What's in store for gold?
Confiscation through purchase? Exorbitant windfall taxation? Big profits?
Jim Rickards writes in Currency Wars, "A prohibition on the hoarding or possession of gold was integral to the plan to devalue the dollar against gold and get people spending again."
"It is difficult to imagine such a scenario playing out today, although the legal authority of the president to seize gold still exists. The difficulty in imagining this happening lies not in the impossibility of a similar crisis, but rather in the political backlash that would ensue in an age of pervasive talk radio, social media, outspoken cable channel anchors and greatly diminished trust by U.S. citizens in their government."
When confiscation occured under FDR, "People were desperate and trusted FDR to do the right things to fix the economy."
"It is not difficult to imagine some future dollar collapse necessitating gold seizures by the government. It is difficult to imagine that U.S. citizens would willingly go along as they did in 1933."
Rickards does not predict confiscation of all private gold, but only that stored in depositories in New York . . . . .
"Among other actions, should the dollar crash, "All private and foreign-owned gold held in custody at the Federal Reserve Bank of New York or depositories such as the HSBC and Scotiabank vaults in New York will be converted to the ownership of the U.S. Treasury and transferred to the U.S. gold depository at West Point. Former owners will received suitable compensation, to be determined at a later time."
"All exports of gold from the United States are prohibited."
The government's purpose in these actions:
"By confiscating foreign official and most private gold on U.S. soil, the Treasury would now possess over 17,000 tons of gold, equal to 57% of all official gold reserves in the world. This would put the United States in about the same relative position it held in 1945 just after Brenton Woods . . . . Such a hoard would enable the United States to do what it did at Bretton Woods -- dictate the shape of the new global financial system."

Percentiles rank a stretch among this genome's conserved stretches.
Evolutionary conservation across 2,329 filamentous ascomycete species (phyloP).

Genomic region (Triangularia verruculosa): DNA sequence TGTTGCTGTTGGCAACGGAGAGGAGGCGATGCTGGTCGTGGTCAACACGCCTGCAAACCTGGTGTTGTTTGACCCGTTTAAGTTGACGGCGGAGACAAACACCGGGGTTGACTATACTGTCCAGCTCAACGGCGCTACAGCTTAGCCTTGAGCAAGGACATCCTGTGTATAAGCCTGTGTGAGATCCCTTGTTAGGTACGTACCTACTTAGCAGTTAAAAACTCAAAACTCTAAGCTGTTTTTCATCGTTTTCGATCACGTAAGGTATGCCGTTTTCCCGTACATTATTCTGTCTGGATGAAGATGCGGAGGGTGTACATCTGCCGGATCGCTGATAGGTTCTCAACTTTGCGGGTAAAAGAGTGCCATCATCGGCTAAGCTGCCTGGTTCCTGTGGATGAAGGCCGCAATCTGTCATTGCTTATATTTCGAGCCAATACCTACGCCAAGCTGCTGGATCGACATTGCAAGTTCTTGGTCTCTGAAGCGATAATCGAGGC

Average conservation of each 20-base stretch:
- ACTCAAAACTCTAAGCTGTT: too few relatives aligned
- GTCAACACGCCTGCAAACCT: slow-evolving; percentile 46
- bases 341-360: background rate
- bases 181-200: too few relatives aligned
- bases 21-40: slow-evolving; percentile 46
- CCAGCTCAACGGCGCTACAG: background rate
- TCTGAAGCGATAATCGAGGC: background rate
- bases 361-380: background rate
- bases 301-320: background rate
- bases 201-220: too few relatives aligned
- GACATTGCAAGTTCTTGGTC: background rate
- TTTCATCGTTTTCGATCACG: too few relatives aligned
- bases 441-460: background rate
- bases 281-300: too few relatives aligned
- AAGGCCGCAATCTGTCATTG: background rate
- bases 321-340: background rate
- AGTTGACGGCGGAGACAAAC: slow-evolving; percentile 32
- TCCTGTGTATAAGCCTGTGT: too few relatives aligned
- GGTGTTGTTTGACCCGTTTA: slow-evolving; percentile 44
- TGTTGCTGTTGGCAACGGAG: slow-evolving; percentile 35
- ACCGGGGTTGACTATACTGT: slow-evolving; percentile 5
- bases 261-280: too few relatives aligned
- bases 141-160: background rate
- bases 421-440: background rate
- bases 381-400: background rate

A "new" dollar will be created at 10 times the value of the old dollar, after which, Rickards believes, "A windfall profits tax of 90% would be imposed on all private gains from the upward revaluation of gold."
According to Rickards, the government wants to obtain a lot of gold to back the new dollar and be top dog in the new world economic order. That makes sense, given the way the government has behaved in past financial dealings . . . .
He says that the US government will confiscate private and foreign gold held in New York depositories. That would not be surprising, considering past US actions toward foreigners, such as Nixon closing the gold window in 1971. Politicians won't want to hurt their Financial Elite buddies, who would be tipped off in advanced to remove their gold from New York depositories.
Confiscation-buying of gold by government from private parties all over the U.S. would be cumbersome, and generate a lot of resistance, unlike in the time of FDR when the public was willing to go along with it. Rickards implies that the U.S. would have enough gold to achieve world financial dominance simply by looting the NY stashes, without resorting to widespread private confiscation.
But then Rickards says that a 90% windfall profit tax would be inflicted upon anyone who sold gold after the devaluation, which seems to be a contradiction to what he said about confication. If there would be sufficient resistance to stop confiscation-buying of gold by the government, why wouldn't that same level of resistance rise up against a windfall tax on gold profits?